In its letter of apology the YJB said: "We regret that in secure training centres until 2008 force was used in circumstances which we and the STC providers now know were unlawful. The YJB would like to say sorry to any young person who was subjected to unlawful restraint in these circumstances."
Despite the YJB's insistence that unlawful restraint stopped in 2008, last year the Guardian reported that five teenage inmates at Hindley young offender institution, Wigan, suffered broken limbs while being restrained in 2012. One inmate had his wrists broken twice, while being restrained by the same prison officer. In all bar one case, the restraint was used for non-compliance.
Last year, Rainsbrook became the first STC to start using a new system of restraint called minimising and managing physical restraint (MMPR). All penal institutions holding children are expected to operate MMPR by 2015. The manual depicting the system's techniques has 182 redactions. Only government officials, custody officers, and a select group of experts know what ministers have authorised.
Earlier this year, children's rights campaigner Carolyne Willow made a freedom of information request to the Ministry of Justice (MoJ) to see the unredacted version of the manual. The request was refused on the grounds that inmates may study the manual and develop countermeasures to restraint.
Last month, Willow went to the high court to ask that the MoJ be made to disclose the manual without redactions. Judgment was reserved until the end of October.
In July this year, Hassockfield STC, where Adam Rickwood died, was inspected by the Prisons Inspectorate. A questionnaire at the end of the report revealed that 50% of the detainees reported being restrained at the centre.
The shadow is a moral problem that challenges the whole ego-personality, for no one can become conscious of the shadow without considerable moral effort. To become conscious of it involves recognizing the dark aspects of the personality as present and real. This act is the essential condition for any kind of self-knowledge.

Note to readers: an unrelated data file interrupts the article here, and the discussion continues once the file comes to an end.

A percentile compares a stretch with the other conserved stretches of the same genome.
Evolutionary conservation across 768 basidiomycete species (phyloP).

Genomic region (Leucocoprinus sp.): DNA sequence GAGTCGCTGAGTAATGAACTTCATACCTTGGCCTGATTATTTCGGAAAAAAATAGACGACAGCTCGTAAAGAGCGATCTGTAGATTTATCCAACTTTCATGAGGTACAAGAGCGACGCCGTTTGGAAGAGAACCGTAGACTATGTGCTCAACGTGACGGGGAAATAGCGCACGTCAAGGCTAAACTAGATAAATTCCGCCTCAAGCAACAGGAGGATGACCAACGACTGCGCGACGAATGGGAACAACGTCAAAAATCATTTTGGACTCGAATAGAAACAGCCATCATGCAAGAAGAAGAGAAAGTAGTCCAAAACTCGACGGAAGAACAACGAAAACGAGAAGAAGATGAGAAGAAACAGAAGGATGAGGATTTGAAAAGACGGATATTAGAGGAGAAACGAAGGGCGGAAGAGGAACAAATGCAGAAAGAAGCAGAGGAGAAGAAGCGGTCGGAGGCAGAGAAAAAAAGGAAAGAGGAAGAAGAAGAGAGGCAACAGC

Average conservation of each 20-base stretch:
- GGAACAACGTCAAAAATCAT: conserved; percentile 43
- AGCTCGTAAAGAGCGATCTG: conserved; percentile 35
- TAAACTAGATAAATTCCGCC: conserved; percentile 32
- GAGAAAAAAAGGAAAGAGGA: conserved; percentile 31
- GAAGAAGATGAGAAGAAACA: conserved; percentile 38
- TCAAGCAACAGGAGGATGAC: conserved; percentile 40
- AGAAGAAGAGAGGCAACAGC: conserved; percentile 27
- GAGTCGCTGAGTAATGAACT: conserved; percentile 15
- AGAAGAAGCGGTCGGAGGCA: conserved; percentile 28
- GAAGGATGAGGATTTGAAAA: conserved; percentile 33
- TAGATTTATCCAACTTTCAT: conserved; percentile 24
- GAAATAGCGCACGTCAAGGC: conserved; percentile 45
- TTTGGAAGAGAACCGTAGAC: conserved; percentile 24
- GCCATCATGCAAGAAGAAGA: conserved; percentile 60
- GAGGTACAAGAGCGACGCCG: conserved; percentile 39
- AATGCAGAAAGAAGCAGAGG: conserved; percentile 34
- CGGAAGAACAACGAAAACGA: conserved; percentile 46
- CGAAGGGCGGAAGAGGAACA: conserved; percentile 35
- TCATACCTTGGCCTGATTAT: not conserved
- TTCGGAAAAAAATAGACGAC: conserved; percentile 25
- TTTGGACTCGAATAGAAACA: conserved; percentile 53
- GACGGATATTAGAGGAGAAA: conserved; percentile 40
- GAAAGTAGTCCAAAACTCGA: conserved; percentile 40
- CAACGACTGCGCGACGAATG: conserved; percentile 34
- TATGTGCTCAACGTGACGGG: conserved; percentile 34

Carl Jung - Aion (1951). CW 9, Part II: P.14
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#2
GS5 and Serco are continuously found to be committing criminal acts and they continuously have their contracts renewed and can apply for new tenders and go on and on forever as if nothing ever happened. And they charge a bloody fortune for it and make a nice profit out their misery.
"The philosophers have only interpreted the world, in various ways. The point, however, is to change it." Karl Marx

"He would, wouldn't he?" Mandy Rice-Davies. When asked in court whether she knew that Lord Astor had denied having sex with her.

“I think it would be a good idea” Ghandi, when asked about Western Civilisation.
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#3
I wonder what back handers have been paid/future employment agreements reached/to be dispensed favours contracted?

It's almost back to front? The worse you perform you more chance of reward you receive?

Quote:Serco given Yarl's Wood immigration contract despite vast failings'

[Image: 1-Serco-PA.jpg]

Home Office slammed for new Serco deal

NIGEL MORRIS [Image: plus.png] , RACHAEL PELLS

Monday 24 November 2014

The Home Office has been condemned after it renewed a private security giant's contract to run a controversial women's immigration detention centre where staff have been accused of sexual misconduct.

The decision to pay £70m to Serco to operate Yarl's Wood in Bedfordshire over the next eight years was attacked by MPs, refugee groups and penal reformers.Yarl's Wood, Britain's largest detention centre for women facing deportation, has suffered a succession of damaging allegations since Serco began managing the facility in 2007.
As well as the sexual misconduct claims, they include accusations that women have been locked up for long spells and pregnant detainees held without justification.
Two staff members were fired for engaging in sexual activity with a detainee, while a third was sacked for failing to act when the detainee reported the incident, it emerged last year.
Eleven months ago Serco, which also runs prisons, asylum seekers' accommodation and supervision schemes for offenders, agreed to repay about £68.5m after overcharging the Ministry of Justice for contracts to fit electronic tags.
[Image: 1-YarlsWood-Getty.jpg]
Almost nine in ten of those held at Yarl's Wood are women, yet around half of the staff are male (Getty)